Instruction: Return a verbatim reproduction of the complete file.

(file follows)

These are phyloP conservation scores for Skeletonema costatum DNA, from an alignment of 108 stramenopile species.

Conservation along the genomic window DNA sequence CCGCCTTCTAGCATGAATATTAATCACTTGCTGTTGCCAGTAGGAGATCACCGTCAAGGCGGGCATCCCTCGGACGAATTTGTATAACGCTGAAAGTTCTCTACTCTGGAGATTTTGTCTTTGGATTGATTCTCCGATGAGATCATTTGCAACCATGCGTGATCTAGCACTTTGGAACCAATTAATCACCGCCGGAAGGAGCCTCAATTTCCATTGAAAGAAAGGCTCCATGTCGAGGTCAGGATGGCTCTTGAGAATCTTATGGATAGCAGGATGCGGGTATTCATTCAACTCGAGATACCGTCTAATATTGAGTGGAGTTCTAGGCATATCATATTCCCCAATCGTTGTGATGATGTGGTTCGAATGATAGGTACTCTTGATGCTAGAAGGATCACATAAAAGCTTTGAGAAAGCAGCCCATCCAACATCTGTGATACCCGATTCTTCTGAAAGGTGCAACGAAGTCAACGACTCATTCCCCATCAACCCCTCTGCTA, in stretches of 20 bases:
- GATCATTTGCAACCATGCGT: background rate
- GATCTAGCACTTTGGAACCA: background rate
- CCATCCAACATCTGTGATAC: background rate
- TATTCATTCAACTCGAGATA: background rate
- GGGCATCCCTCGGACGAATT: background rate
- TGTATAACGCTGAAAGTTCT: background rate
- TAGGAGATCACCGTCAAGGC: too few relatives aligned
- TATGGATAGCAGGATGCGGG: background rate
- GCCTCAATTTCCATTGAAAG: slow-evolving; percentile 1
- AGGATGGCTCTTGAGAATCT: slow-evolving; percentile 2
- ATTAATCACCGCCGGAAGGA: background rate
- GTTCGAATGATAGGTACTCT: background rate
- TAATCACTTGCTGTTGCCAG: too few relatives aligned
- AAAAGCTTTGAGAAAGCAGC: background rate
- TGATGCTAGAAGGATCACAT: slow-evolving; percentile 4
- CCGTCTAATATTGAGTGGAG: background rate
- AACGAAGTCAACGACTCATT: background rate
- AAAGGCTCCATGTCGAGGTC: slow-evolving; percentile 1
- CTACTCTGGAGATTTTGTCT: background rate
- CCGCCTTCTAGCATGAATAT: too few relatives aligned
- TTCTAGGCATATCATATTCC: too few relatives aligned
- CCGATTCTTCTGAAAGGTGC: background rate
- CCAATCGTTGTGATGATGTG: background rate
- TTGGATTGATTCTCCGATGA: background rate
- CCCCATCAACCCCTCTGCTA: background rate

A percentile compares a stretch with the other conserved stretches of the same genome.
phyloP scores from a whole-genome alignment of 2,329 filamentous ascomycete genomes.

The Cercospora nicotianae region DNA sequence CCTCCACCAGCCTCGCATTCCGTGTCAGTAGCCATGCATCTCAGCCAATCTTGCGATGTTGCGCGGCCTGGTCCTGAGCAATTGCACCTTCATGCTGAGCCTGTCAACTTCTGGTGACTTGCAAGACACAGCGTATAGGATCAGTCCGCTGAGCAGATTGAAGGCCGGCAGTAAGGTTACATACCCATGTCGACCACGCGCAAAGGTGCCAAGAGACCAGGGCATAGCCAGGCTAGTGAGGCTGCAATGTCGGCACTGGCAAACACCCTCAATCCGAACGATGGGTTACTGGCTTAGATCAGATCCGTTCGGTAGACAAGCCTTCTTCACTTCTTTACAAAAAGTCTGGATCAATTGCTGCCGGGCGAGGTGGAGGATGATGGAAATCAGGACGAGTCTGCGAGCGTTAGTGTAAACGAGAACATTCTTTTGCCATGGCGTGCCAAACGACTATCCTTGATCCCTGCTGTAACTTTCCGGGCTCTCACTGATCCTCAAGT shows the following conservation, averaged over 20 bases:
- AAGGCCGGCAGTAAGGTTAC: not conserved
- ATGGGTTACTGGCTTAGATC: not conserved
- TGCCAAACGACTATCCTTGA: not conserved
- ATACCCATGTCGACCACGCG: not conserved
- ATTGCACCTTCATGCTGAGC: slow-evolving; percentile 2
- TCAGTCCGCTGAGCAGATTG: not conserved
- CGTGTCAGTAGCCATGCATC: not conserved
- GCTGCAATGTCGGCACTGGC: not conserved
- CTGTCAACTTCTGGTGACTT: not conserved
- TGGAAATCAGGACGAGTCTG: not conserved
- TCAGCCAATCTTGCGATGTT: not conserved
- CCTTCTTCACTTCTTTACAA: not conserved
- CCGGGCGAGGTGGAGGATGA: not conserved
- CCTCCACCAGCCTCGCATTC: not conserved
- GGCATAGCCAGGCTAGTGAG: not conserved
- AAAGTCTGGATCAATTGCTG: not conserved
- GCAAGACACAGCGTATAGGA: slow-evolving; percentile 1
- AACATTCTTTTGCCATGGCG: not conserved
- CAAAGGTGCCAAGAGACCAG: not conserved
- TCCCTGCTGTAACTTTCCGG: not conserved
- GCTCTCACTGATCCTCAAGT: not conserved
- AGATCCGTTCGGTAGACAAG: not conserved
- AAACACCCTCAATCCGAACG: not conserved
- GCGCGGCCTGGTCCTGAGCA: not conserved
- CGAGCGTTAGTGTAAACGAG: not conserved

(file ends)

These are phyloP conservation scores for Skeletonema costatum DNA, from an alignment of 108 stramenopile species.

Conservation along the genomic window DNA sequence CCGCCTTCTAGCATGAATATTAATCACTTGCTGTTGCCAGTAGGAGATCACCGTCAAGGCGGGCATCCCTCGGACGAATTTGTATAACGCTGAAAGTTCTCTACTCTGGAGATTTTGTCTTTGGATTGATTCTCCGATGAGATCATTTGCAACCATGCGTGATCTAGCACTTTGGAACCAATTAATCACCGCCGGAAGGAGCCTCAATTTCCATTGAAAGAAAGGCTCCATGTCGAGGTCAGGATGGCTCTTGAGAATCTTATGGATAGCAGGATGCGGGTATTCATTCAACTCGAGATACCGTCTAATATTGAGTGGAGTTCTAGGCATATCATATTCCCCAATCGTTGTGATGATGTGGTTCGAATGATAGGTACTCTTGATGCTAGAAGGATCACATAAAAGCTTTGAGAAAGCAGCCCATCCAACATCTGTGATACCCGATTCTTCTGAAAGGTGCAACGAAGTCAACGACTCATTCCCCATCAACCCCTCTGCTA, in stretches of 20 bases:
- GATCATTTGCAACCATGCGT: background rate
- GATCTAGCACTTTGGAACCA: background rate
- CCATCCAACATCTGTGATAC: background rate
- TATTCATTCAACTCGAGATA: background rate
- GGGCATCCCTCGGACGAATT: background rate
- TGTATAACGCTGAAAGTTCT: background rate
- TAGGAGATCACCGTCAAGGC: too few relatives aligned
- TATGGATAGCAGGATGCGGG: background rate
- GCCTCAATTTCCATTGAAAG: slow-evolving; percentile 1
- AGGATGGCTCTTGAGAATCT: slow-evolving; percentile 2
- ATTAATCACCGCCGGAAGGA: background rate
- GTTCGAATGATAGGTACTCT: background rate
- TAATCACTTGCTGTTGCCAG: too few relatives aligned
- AAAAGCTTTGAGAAAGCAGC: background rate
- TGATGCTAGAAGGATCACAT: slow-evolving; percentile 4
- CCGTCTAATATTGAGTGGAG: background rate
- AACGAAGTCAACGACTCATT: background rate
- AAAGGCTCCATGTCGAGGTC: slow-evolving; percentile 1
- CTACTCTGGAGATTTTGTCT: background rate
- CCGCCTTCTAGCATGAATAT: too few relatives aligned
- TTCTAGGCATATCATATTCC: too few relatives aligned
- CCGATTCTTCTGAAAGGTGC: background rate
- CCAATCGTTGTGATGATGTG: background rate
- TTGGATTGATTCTCCGATGA: background rate
- CCCCATCAACCCCTCTGCTA: background rate

A percentile compares a stretch with the other conserved stretches of the same genome.
phyloP scores from a whole-genome alignment of 2,329 filamentous ascomycete genomes.

The Cercospora nicotianae region DNA sequence CCTCCACCAGCCTCGCATTCCGTGTCAGTAGCCATGCATCTCAGCCAATCTTGCGATGTTGCGCGGCCTGGTCCTGAGCAATTGCACCTTCATGCTGAGCCTGTCAACTTCTGGTGACTTGCAAGACACAGCGTATAGGATCAGTCCGCTGAGCAGATTGAAGGCCGGCAGTAAGGTTACATACCCATGTCGACCACGCGCAAAGGTGCCAAGAGACCAGGGCATAGCCAGGCTAGTGAGGCTGCAATGTCGGCACTGGCAAACACCCTCAATCCGAACGATGGGTTACTGGCTTAGATCAGATCCGTTCGGTAGACAAGCCTTCTTCACTTCTTTACAAAAAGTCTGGATCAATTGCTGCCGGGCGAGGTGGAGGATGATGGAAATCAGGACGAGTCTGCGAGCGTTAGTGTAAACGAGAACATTCTTTTGCCATGGCGTGCCAAACGACTATCCTTGATCCCTGCTGTAACTTTCCGGGCTCTCACTGATCCTCAAGT shows the following conservation, averaged over 20 bases:
- AAGGCCGGCAGTAAGGTTAC: not conserved
- ATGGGTTACTGGCTTAGATC: not conserved
- TGCCAAACGACTATCCTTGA: not conserved
- ATACCCATGTCGACCACGCG: not conserved
- ATTGCACCTTCATGCTGAGC: slow-evolving; percentile 2
- TCAGTCCGCTGAGCAGATTG: not conserved
- CGTGTCAGTAGCCATGCATC: not conserved
- GCTGCAATGTCGGCACTGGC: not conserved
- CTGTCAACTTCTGGTGACTT: not conserved
- TGGAAATCAGGACGAGTCTG: not conserved
- TCAGCCAATCTTGCGATGTT: not conserved
- CCTTCTTCACTTCTTTACAA: not conserved
- CCGGGCGAGGTGGAGGATGA: not conserved
- CCTCCACCAGCCTCGCATTC: not conserved
- GGCATAGCCAGGCTAGTGAG: not conserved
- AAAGTCTGGATCAATTGCTG: not conserved
- GCAAGACACAGCGTATAGGA: slow-evolving; percentile 1
- AACATTCTTTTGCCATGGCG: not conserved
- CAAAGGTGCCAAGAGACCAG: not conserved
- TCCCTGCTGTAACTTTCCGG: not conserved
- GCTCTCACTGATCCTCAAGT: not conserved
- AGATCCGTTCGGTAGACAAG: not conserved
- AAACACCCTCAATCCGAACG: not conserved
- GCGCGGCCTGGTCCTGAGCA: not conserved
- CGAGCGTTAGTGTAAACGAG: not conserved